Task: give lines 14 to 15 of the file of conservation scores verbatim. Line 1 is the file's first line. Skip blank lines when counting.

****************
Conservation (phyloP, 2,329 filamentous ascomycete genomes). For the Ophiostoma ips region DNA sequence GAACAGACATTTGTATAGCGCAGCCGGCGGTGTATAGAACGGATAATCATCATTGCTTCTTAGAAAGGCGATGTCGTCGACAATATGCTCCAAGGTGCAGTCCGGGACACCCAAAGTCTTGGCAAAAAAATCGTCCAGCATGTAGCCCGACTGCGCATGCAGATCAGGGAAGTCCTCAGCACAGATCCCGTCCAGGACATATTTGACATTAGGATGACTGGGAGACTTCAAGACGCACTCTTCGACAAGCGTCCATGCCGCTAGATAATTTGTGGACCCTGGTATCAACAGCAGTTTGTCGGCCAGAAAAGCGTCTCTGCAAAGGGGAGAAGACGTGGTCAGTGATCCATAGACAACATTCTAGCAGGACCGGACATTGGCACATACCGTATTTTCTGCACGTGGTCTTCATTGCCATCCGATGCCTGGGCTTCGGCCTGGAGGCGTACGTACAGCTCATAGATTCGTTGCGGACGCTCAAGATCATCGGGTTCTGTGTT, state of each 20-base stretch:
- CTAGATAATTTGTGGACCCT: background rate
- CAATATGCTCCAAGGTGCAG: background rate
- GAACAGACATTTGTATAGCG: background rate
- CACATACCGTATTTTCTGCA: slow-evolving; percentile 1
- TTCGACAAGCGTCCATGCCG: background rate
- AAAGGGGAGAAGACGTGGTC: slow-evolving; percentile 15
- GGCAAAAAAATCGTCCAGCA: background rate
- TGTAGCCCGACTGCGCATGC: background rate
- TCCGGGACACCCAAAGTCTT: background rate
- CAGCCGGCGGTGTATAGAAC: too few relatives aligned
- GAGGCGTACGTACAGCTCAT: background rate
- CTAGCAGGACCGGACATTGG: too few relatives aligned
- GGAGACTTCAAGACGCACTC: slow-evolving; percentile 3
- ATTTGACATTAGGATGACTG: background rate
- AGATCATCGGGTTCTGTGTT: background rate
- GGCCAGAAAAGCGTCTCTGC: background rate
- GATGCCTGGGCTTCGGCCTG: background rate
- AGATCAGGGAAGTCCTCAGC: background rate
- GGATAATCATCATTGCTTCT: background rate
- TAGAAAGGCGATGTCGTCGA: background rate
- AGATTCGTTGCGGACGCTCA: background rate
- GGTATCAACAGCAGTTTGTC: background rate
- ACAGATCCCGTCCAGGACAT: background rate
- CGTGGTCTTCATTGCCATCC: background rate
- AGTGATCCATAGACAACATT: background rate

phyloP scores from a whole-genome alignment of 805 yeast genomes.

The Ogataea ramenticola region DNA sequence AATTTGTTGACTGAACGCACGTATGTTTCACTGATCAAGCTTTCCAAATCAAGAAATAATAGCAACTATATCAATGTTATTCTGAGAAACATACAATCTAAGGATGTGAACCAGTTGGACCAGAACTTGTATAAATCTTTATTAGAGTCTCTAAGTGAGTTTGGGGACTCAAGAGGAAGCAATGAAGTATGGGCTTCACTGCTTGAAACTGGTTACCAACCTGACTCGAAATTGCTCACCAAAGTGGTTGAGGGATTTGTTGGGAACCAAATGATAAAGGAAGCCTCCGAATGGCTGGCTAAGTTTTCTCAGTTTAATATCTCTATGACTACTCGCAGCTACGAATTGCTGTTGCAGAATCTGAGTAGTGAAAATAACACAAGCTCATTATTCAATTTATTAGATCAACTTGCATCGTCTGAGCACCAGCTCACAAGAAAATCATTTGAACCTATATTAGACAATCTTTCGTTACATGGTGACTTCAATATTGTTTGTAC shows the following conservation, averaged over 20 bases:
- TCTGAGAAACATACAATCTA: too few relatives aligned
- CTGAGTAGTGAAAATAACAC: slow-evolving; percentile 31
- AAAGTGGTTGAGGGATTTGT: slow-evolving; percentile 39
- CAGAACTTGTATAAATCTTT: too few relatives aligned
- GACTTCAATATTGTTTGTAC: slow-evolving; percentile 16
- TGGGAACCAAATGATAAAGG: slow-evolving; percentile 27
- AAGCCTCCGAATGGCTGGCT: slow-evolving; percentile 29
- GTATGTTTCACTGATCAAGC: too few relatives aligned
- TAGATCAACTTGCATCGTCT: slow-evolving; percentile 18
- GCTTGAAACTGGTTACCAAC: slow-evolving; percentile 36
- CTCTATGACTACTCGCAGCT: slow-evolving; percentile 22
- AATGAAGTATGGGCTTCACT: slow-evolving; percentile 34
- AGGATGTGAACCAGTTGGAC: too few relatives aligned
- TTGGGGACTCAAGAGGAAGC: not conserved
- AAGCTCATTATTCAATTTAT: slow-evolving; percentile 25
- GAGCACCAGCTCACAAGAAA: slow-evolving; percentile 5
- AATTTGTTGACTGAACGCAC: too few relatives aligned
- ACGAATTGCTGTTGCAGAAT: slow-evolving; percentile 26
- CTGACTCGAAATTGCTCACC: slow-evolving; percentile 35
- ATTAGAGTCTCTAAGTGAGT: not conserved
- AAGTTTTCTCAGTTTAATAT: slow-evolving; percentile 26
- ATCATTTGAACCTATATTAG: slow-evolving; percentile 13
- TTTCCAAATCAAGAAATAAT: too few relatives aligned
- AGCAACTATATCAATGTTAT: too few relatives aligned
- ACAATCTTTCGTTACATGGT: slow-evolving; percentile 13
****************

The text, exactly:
- GGAGACTTCAAGACGCACTC: slow-evolving; percentile 3
- ATTTGACATTAGGATGACTG: background rate